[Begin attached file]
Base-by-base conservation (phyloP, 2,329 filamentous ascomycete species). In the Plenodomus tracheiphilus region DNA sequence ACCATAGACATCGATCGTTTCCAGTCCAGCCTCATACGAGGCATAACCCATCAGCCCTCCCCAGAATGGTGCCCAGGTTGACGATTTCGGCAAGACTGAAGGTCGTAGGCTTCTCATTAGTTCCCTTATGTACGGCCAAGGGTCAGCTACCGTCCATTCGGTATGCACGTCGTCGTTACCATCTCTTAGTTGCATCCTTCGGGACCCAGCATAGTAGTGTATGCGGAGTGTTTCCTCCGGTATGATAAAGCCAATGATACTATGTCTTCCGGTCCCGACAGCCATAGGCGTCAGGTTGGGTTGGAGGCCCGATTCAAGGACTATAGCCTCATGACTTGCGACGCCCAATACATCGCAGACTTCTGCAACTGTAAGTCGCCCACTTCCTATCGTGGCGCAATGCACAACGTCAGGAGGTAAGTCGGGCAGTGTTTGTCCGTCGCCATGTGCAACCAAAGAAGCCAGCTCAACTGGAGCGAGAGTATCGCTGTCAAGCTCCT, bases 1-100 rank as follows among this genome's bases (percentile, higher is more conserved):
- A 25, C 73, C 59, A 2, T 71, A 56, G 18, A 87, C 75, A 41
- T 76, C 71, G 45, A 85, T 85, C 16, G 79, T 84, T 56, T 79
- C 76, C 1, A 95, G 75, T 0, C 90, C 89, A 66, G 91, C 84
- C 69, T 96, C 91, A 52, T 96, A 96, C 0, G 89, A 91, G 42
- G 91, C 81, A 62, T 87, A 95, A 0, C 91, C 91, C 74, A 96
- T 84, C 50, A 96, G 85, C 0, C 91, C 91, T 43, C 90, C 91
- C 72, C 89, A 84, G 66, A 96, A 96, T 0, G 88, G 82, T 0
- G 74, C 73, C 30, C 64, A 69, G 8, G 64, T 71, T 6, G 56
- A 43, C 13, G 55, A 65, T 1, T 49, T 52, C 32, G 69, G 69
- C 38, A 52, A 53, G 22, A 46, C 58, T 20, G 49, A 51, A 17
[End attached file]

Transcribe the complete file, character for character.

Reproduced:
Base-by-base conservation (phyloP, 2,329 filamentous ascomycete species). In the Plenodomus tracheiphilus region DNA sequence ACCATAGACATCGATCGTTTCCAGTCCAGCCTCATACGAGGCATAACCCATCAGCCCTCCCCAGAATGGTGCCCAGGTTGACGATTTCGGCAAGACTGAAGGTCGTAGGCTTCTCATTAGTTCCCTTATGTACGGCCAAGGGTCAGCTACCGTCCATTCGGTATGCACGTCGTCGTTACCATCTCTTAGTTGCATCCTTCGGGACCCAGCATAGTAGTGTATGCGGAGTGTTTCCTCCGGTATGATAAAGCCAATGATACTATGTCTTCCGGTCCCGACAGCCATAGGCGTCAGGTTGGGTTGGAGGCCCGATTCAAGGACTATAGCCTCATGACTTGCGACGCCCAATACATCGCAGACTTCTGCAACTGTAAGTCGCCCACTTCCTATCGTGGCGCAATGCACAACGTCAGGAGGTAAGTCGGGCAGTGTTTGTCCGTCGCCATGTGCAACCAAAGAAGCCAGCTCAACTGGAGCGAGAGTATCGCTGTCAAGCTCCT, bases 1-100 rank as follows among this genome's bases (percentile, higher is more conserved):
- A 25, C 73, C 59, A 2, T 71, A 56, G 18, A 87, C 75, A 41
- T 76, C 71, G 45, A 85, T 85, C 16, G 79, T 84, T 56, T 79
- C 76, C 1, A 95, G 75, T 0, C 90, C 89, A 66, G 91, C 84
- C 69, T 96, C 91, A 52, T 96, A 96, C 0, G 89, A 91, G 42
- G 91, C 81, A 62, T 87, A 95, A 0, C 91, C 91, C 74, A 96
- T 84, C 50, A 96, G 85, C 0, C 91, C 91, T 43, C 90, C 91
- C 72, C 89, A 84, G 66, A 96, A 96, T 0, G 88, G 82, T 0
- G 74, C 73, C 30, C 64, A 69, G 8, G 64, T 71, T 6, G 56
- A 43, C 13, G 55, A 65, T 1, T 49, T 52, C 32, G 69, G 69
- C 38, A 52, A 53, G 22, A 46, C 58, T 20, G 49, A 51, A 17